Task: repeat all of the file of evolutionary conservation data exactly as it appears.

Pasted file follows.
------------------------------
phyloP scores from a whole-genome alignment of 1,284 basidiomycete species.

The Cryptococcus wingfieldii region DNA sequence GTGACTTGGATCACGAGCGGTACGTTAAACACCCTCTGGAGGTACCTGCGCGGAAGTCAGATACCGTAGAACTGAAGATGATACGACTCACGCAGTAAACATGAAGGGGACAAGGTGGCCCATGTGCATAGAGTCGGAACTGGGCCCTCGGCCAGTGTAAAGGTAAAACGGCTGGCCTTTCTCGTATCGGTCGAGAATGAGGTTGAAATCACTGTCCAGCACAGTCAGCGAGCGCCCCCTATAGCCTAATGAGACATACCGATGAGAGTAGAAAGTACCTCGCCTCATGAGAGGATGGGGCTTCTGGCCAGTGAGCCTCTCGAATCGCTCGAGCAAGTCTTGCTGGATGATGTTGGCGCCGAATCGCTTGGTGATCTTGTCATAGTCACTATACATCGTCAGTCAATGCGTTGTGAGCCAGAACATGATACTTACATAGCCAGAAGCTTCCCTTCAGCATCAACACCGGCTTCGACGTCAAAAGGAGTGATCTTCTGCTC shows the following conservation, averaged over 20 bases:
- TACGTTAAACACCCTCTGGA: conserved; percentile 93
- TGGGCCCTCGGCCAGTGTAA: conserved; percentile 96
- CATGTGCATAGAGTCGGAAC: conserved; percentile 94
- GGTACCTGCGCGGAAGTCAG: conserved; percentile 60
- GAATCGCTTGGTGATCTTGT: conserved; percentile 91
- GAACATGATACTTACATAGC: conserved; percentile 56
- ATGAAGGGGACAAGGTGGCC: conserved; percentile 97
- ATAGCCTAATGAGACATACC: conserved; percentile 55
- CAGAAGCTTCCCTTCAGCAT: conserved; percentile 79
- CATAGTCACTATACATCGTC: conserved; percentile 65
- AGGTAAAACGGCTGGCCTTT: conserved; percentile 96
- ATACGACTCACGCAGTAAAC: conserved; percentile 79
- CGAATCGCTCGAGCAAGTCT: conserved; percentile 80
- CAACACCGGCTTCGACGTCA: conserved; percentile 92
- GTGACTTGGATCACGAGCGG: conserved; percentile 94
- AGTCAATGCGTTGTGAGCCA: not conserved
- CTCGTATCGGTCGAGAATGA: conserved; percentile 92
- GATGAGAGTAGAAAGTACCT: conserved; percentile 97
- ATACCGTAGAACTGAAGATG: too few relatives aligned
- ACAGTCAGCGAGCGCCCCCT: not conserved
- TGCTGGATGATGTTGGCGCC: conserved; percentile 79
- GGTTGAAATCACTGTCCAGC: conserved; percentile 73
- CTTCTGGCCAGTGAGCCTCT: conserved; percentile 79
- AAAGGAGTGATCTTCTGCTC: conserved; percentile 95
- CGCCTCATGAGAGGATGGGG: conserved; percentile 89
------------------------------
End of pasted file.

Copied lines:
phyloP scores from a whole-genome alignment of 1,284 basidiomycete species.

The Cryptococcus wingfieldii region DNA sequence GTGACTTGGATCACGAGCGGTACGTTAAACACCCTCTGGAGGTACCTGCGCGGAAGTCAGATACCGTAGAACTGAAGATGATACGACTCACGCAGTAAACATGAAGGGGACAAGGTGGCCCATGTGCATAGAGTCGGAACTGGGCCCTCGGCCAGTGTAAAGGTAAAACGGCTGGCCTTTCTCGTATCGGTCGAGAATGAGGTTGAAATCACTGTCCAGCACAGTCAGCGAGCGCCCCCTATAGCCTAATGAGACATACCGATGAGAGTAGAAAGTACCTCGCCTCATGAGAGGATGGGGCTTCTGGCCAGTGAGCCTCTCGAATCGCTCGAGCAAGTCTTGCTGGATGATGTTGGCGCCGAATCGCTTGGTGATCTTGTCATAGTCACTATACATCGTCAGTCAATGCGTTGTGAGCCAGAACATGATACTTACATAGCCAGAAGCTTCCCTTCAGCATCAACACCGGCTTCGACGTCAAAAGGAGTGATCTTCTGCTC shows the following conservation, averaged over 20 bases:
- TACGTTAAACACCCTCTGGA: conserved; percentile 93
- TGGGCCCTCGGCCAGTGTAA: conserved; percentile 96
- CATGTGCATAGAGTCGGAAC: conserved; percentile 94
- GGTACCTGCGCGGAAGTCAG: conserved; percentile 60
- GAATCGCTTGGTGATCTTGT: conserved; percentile 91
- GAACATGATACTTACATAGC: conserved; percentile 56
- ATGAAGGGGACAAGGTGGCC: conserved; percentile 97
- ATAGCCTAATGAGACATACC: conserved; percentile 55
- CAGAAGCTTCCCTTCAGCAT: conserved; percentile 79
- CATAGTCACTATACATCGTC: conserved; percentile 65
- AGGTAAAACGGCTGGCCTTT: conserved; percentile 96
- ATACGACTCACGCAGTAAAC: conserved; percentile 79
- CGAATCGCTCGAGCAAGTCT: conserved; percentile 80
- CAACACCGGCTTCGACGTCA: conserved; percentile 92
- GTGACTTGGATCACGAGCGG: conserved; percentile 94
- AGTCAATGCGTTGTGAGCCA: not conserved
- CTCGTATCGGTCGAGAATGA: conserved; percentile 92
- GATGAGAGTAGAAAGTACCT: conserved; percentile 97
- ATACCGTAGAACTGAAGATG: too few relatives aligned
- ACAGTCAGCGAGCGCCCCCT: not conserved
- TGCTGGATGATGTTGGCGCC: conserved; percentile 79
- GGTTGAAATCACTGTCCAGC: conserved; percentile 73
- CTTCTGGCCAGTGAGCCTCT: conserved; percentile 79
- AAAGGAGTGATCTTCTGCTC: conserved; percentile 95
- CGCCTCATGAGAGGATGGGG: conserved; percentile 89